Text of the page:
The value of spine surgery: Key thoughts from Dr. Jonathan Slotkin

Laura Dyrda -   Print  |

In April, Pacific Business Group on Health expanded its Employers Centers of Excellence Network to include spine surgery. The network covers employees from large companies, including Walmart and Lowe's, sending patients to a regional "center of excellence" for certain procedures. The network initially provided hip and knee replacements to employees last year for a bundled rate and their expansion into spine heralds trends for the future.

"I believe we will continue to see increasing efforts on the part of employers and large corporations to be direct purchasers of healthcare services," says Jonathan Slotkin, MD, director of spinal surgery, Geisinger Health System Neuroscience Institute. "Programs of this type feature bundled rates, transparency and vigorous iterative assessment of quality outcomes and patient satisfaction." Dr. Slotkin is also the medical director of Geisinger in Motion, Division of Applied Research and Clinical Informatics, Geisinger Health System.

 

The patients participating in the program don't have travel expenses or copayments for their services within the program. "These employers have been on the leading edge of value-centered care delivery, and we can expect more employers and corporations to engage in direct purchasing of healthcare for their associates," says Dr. Slotkin. "It is worthwhile for providers to assess their readiness for participation and leadership in these types of programs."

 

The Centers for Medicare and Medicaid Services is also moving more toward bundled payment programs. Their bundled payment program that was initially voluntary for total joint replacements could become mandatory in the near future. In July, CMS proposed requiring hospitals to participate in the five-year Comprehensive Care for Joint Replacement payment model holding hospitals accountable for quality and costs of care from the time of surgery through 90 days after discharge.

 

"The shift from payers assuming financial and insurance risk to providers and systems assuming financial and insurance risk is moving along inexorably at this point," says Dr. Slotkin. "We are continuing along the risk continuum towards true population health management. Picture a scenario where a payer gives a delivery system, let's say $8,000 per covered life for a year's worth of care. We have seen CMS engage in pilot programs like this already for 35,000 or more covered lives at a time."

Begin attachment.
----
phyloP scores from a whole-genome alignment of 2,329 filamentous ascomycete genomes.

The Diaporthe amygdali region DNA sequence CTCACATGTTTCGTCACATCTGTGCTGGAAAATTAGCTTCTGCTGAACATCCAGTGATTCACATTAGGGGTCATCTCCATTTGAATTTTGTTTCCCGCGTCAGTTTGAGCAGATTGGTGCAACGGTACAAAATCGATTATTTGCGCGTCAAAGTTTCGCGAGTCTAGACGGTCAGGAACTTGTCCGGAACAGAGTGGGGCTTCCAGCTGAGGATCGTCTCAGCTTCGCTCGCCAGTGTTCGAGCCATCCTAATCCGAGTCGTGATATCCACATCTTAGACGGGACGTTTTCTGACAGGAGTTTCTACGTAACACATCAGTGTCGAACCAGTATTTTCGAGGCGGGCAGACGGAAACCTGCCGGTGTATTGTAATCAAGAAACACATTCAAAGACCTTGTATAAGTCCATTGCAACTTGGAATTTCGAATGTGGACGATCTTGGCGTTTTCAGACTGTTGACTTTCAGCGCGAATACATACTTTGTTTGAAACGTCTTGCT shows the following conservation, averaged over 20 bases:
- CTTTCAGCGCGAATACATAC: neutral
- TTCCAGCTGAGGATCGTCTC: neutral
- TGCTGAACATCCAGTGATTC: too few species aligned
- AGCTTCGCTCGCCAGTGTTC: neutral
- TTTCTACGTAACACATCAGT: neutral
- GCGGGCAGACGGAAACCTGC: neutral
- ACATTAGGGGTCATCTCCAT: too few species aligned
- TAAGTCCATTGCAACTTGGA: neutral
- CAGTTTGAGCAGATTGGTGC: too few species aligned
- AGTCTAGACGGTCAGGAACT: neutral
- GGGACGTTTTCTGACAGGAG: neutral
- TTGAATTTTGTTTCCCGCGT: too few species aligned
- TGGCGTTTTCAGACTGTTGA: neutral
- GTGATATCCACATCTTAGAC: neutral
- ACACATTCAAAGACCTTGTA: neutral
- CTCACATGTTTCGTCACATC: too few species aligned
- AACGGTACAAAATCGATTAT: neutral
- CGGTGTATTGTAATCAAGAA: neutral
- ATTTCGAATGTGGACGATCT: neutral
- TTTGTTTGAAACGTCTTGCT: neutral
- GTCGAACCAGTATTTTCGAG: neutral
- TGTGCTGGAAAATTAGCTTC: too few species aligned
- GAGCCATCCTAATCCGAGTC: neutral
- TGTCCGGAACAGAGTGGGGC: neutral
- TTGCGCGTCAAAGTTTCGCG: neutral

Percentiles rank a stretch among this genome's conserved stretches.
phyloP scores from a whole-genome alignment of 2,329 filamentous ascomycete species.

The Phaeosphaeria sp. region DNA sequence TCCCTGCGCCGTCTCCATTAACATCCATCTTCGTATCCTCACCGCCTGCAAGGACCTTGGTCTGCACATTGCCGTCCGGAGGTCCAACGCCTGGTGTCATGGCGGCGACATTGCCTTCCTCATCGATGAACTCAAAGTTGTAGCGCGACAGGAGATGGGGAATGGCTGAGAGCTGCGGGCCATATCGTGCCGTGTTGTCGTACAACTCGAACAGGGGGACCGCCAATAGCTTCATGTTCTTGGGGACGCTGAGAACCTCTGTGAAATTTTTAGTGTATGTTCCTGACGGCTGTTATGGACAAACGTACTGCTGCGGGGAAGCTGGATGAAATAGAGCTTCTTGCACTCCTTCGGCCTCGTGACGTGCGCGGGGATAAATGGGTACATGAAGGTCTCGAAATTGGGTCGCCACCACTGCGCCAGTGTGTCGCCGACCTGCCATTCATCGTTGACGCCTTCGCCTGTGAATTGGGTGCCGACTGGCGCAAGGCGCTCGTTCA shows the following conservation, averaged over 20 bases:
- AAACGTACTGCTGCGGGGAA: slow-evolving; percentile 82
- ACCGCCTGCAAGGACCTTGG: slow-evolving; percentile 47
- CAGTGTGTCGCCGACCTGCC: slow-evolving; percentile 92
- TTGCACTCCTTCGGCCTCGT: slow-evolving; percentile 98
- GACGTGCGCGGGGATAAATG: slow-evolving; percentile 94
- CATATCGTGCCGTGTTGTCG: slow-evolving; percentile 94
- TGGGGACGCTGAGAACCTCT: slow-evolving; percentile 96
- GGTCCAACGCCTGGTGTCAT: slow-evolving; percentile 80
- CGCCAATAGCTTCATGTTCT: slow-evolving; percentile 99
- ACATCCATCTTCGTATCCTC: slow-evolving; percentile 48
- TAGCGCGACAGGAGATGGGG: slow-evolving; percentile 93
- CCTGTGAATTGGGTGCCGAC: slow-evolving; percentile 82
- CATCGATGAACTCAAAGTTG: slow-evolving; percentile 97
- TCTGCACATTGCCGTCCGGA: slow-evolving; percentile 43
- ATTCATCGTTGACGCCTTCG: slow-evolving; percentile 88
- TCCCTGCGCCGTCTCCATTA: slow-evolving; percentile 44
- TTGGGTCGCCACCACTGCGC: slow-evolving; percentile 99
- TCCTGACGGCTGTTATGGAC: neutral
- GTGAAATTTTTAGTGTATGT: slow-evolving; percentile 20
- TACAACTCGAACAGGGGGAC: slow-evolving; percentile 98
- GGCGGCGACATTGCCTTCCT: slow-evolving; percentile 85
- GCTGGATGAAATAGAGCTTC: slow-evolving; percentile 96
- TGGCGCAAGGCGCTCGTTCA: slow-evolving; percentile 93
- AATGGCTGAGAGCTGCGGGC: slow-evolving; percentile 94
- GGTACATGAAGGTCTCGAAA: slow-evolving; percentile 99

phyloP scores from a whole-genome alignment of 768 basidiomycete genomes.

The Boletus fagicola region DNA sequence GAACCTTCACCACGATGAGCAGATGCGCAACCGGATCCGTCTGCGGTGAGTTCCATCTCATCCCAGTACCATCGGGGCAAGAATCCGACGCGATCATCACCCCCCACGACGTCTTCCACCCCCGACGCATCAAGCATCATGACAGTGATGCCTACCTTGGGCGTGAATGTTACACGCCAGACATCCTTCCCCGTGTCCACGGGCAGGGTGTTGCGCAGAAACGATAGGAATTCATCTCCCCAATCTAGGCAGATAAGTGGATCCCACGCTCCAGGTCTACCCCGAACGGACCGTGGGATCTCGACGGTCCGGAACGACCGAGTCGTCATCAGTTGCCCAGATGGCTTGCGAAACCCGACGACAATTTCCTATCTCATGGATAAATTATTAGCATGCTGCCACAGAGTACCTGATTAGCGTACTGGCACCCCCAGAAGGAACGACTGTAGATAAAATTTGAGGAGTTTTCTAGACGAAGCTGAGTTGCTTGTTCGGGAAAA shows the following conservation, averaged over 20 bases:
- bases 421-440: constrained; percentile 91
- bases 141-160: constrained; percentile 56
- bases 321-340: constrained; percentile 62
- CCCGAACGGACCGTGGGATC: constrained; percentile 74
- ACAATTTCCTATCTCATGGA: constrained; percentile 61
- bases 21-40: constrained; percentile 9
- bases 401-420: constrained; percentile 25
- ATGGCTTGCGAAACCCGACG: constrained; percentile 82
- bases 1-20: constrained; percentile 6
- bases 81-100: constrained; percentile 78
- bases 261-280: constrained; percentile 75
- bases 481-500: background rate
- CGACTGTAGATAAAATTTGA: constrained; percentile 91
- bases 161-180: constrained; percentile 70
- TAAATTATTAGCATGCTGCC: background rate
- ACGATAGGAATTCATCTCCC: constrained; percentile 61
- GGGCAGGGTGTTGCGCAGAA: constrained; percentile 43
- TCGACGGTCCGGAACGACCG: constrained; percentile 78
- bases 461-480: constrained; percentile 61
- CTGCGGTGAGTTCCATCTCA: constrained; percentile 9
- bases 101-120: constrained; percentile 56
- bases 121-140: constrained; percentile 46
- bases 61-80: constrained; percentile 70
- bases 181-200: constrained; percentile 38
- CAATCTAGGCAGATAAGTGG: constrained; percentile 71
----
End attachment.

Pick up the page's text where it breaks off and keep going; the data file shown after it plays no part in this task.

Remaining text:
The shift toward bundled payments is driving spine surgeons to focus more on cost and quality as part of the value equation. Surgeons in private practice as well as the academic setting are becoming more disciplined in their efforts to measure outcomes, and more tools are available to gather data. In addition to electronic medical records and data gathering software at the hospital, the prospective registries like the American Association of Neurological Surgeons' National Neurosurgery Quality and Outcomes Database are open.

 

"There is solid participation in N2QOD from a range of smaller private groups, group practices and large academic enterprises," says Dr. Slotkin. "There also continue to be great surgeons who apart from participating in the databases work to rigorously measure the effect of the care they provide in their own practices."

 

There are several challenges associated with measuring the true cost of care for spine conditions. The traditional measurement of cost has been focused on collections, tracking charges and collections and then measuring the shortfall between them. Most also have a handle on item expenses, payroll and direct costs of human capital. But it takes more work to paint the true cost picture.

 

"In an era where we and the larger delivery enterprises we interact with are faced with population health management, our comfortable methods of understanding cost and revenue are significantly inadequate," says Dr. Slotkin. "We need to strive to measure and understand the true cost of care delivery around entire cycles of care. Methods of costing that embrace outcomes and account for provider time investment are needed. Techniques of this type that account well for provider non-clinical time investment and individual human capacity cost include, for example, Time-Driven Activity-Based Costing."